Somewhat similar is the myth of Ganesha, also known as Ganapati. Today’s president or prime minister is like Ganesha – half-beast, half-human. There is a similar character in Greek mythology called Chiron – which is also half-beast and half-human. The upper part of Chiron is human whereas his lower half is that of a horse. In his famous book Prince, Machiavelli advises the prince to draw inspiration from Chiron (p 99, Penguin, paperback edition). Machiavelli writes that when the prince becomes the king, he will have to operate at two levels. The first is law, which will be meant for civilized people. But the law alone won’t be sufficient for the wicked. For them, brute force may be necessary. Hence, the prince cannot be advised to be completely human. He has to have a beast in him. Without it, he won’t be able to wield power. Thus, Ganesha is the Indian counterpart of the Greek Chiron. I may be hurting some people’s feelings by describing Ganesha’s animal half in this manner. However, I for my part would like to praise the society that had the wisdom to create a myth as symbolically rich and satisfying as Ganesha.

It is said that once Rabindranath Tagore, during a discussion with Albert Einstein, told him about Indian mythology. Soon, the scientist was detailing the structure and the beliefs of Indian society. The poet was taken aback. But Einstein said that, based on the mythology that Tagore had just narrated to him, only such a society was possible. I was told about the discussion between the two giants by one of my teachers. I have not researched this incident in great detail but I guess it must be interesting.

Hindu mythology can be broadly divided into two sections. Some mythological stories, such as about gods and demons, do not lay any claim to historicity while others, such about Ram and Krishna, do. Some pieces of “evidence” are also put forth. Some talk of Ram Setu, others talk of Ramjanmabhoomi and Krishnajanmabhoomi. It would be unfair to reject these claims outright. During the ages of Renaissance and Enlightenment, Europe had intellectually and forcefully rejected mythology. In the 20th century, some scholars like Levi Strauss criticized this tendency to reject mythology. Karl Marx, the famous materialist philosopher of the 19th century was so enthused by mythology that he cast himself as the mythological character Prometheus who stole fire from the Gods and gave it to humanity.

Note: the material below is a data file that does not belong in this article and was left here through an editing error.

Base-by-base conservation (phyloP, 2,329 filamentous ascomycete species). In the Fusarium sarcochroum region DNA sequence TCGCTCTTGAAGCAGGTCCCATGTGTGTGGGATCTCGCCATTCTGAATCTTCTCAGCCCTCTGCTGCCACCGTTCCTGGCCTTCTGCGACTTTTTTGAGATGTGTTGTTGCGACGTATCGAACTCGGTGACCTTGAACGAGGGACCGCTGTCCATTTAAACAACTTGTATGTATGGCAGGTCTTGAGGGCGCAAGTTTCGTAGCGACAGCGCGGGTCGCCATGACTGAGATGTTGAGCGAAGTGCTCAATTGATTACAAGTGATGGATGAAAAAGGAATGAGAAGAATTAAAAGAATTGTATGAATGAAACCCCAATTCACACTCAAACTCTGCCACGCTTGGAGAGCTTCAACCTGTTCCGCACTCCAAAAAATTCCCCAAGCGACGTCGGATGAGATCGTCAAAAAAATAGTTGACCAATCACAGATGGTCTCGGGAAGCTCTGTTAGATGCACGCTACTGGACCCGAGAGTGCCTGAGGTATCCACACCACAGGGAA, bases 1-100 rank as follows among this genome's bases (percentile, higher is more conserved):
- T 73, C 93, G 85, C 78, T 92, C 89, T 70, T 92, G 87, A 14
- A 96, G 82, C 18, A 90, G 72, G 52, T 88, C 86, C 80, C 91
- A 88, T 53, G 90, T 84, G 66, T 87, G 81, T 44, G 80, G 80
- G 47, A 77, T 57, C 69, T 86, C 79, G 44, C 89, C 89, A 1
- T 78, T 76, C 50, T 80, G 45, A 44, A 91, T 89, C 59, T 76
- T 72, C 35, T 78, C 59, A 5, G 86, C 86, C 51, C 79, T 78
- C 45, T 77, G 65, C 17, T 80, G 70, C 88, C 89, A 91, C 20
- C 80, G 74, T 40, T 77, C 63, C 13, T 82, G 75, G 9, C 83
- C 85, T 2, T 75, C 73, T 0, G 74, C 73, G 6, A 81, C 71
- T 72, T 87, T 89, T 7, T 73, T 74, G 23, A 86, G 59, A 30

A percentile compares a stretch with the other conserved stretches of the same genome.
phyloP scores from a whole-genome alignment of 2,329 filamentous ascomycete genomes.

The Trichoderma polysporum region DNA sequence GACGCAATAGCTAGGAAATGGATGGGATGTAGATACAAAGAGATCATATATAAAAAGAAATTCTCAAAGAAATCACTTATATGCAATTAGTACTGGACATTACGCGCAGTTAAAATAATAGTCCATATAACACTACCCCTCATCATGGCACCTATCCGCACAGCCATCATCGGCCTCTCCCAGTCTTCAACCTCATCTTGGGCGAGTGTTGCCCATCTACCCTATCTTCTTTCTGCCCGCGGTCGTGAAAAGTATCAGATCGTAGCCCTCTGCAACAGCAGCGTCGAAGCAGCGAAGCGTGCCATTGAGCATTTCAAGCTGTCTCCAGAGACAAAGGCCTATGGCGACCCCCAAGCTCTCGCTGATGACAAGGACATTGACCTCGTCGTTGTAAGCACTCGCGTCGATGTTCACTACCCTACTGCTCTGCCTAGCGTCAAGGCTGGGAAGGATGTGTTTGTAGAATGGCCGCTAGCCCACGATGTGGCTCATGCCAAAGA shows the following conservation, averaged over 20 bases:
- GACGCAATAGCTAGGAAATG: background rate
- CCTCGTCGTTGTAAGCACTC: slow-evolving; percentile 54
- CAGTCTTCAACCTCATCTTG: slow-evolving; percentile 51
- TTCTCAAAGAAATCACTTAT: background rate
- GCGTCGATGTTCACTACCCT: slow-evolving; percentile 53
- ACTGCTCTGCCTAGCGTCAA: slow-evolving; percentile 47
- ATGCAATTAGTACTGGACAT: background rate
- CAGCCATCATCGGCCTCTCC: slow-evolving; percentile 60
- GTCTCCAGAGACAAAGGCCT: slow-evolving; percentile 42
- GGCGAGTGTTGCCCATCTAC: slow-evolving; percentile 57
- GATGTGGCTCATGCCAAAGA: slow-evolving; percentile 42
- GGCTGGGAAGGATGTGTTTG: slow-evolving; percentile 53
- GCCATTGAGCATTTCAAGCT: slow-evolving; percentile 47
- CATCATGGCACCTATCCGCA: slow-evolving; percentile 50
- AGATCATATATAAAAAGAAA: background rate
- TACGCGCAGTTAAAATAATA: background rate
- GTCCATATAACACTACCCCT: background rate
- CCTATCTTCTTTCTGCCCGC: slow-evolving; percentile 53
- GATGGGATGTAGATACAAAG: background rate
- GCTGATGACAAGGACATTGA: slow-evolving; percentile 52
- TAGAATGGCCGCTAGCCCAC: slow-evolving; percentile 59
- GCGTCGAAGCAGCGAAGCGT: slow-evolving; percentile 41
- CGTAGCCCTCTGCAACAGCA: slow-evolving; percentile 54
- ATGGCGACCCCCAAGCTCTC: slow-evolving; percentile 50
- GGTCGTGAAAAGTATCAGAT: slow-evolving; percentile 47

A painting shows Ram beheading a meditating Shambuk on the instruction of his teacher, Vashisht

Today, when the toiling Bahujan class of Indians is searching for its own mythology, I feel that it is doing something that is culturally important and essential. Bahujans know nothing of their own history. Its heroes have been pushed into oblivion. They exist only in mythology, albeit in a distorted form. Jotiba Phule dug out Baliraja from the ancient tales. He put out a new interpretation, showing how proponents of Brahmanism distorted the story of Baliraja. In his book, Who were the Shudras?, Ambedkar fishes out Sudas from the Indus Valley Civilization and gropes in the darkness of the myths and finds clues to the history of the Shudras. Today, the Bahujans are trying to find new meanings of the characters of Sita, Shambuk and Hanuman. They have every right to be offended that the highest sports award in the country is named after Arjun and not after Eklavya. Arjun and Eklavya appear in the same epic in which Eklavya becomes a victim of deceit: But for his severed thumb, he would have been a greater archer than Arjuna. How can we put a stop to re-interpretation of these tales?

But this does not mean that we should allow ourselves to be overwhelmed by mythology. Only an enlightened and conscious society can put mythological symbols to constructive use. But we will have to decide when, how and to what extent these symbols have to be used. Their misuse can lead to dangerous outcomes. It is not without reason that the mainstream Indian society is focusing on issues like Ramjanmabhoomi to establish social and cultural dominance over the weaker sections instead of spending their energies on developing science and technology. The question is: Why should we accept the dominant brahmanical rendition of the story of Ram? Why not its inclusive and democratic version?


Translated by Amrish Herdenia and copy-edited by Harshvardhan Siddharthan

Forward Press also publishes books on Bahujan issues. Forward Press Books sheds light on the widespread problems as well as the finer aspects of Bahujan (Dalit, OBC, Adivasi, Nomadic, Pasmanda) society, culture, literature and politics. Contact us for a list of FP Books’ titles and to order. Mobile: +919968527911, Email:

The titles from Forward Press Books are also available on Kindle and these e-books cost less than their print versions. Browse and buy:

Mahishasur: A people’s hero

Dalit Panthers: An Authoritative History

The Case for Bahujan Literature

Mahishasur: Mithak wa Paramparayen

The Common Man Speaks Out

Jati ke Prashn Par Kabir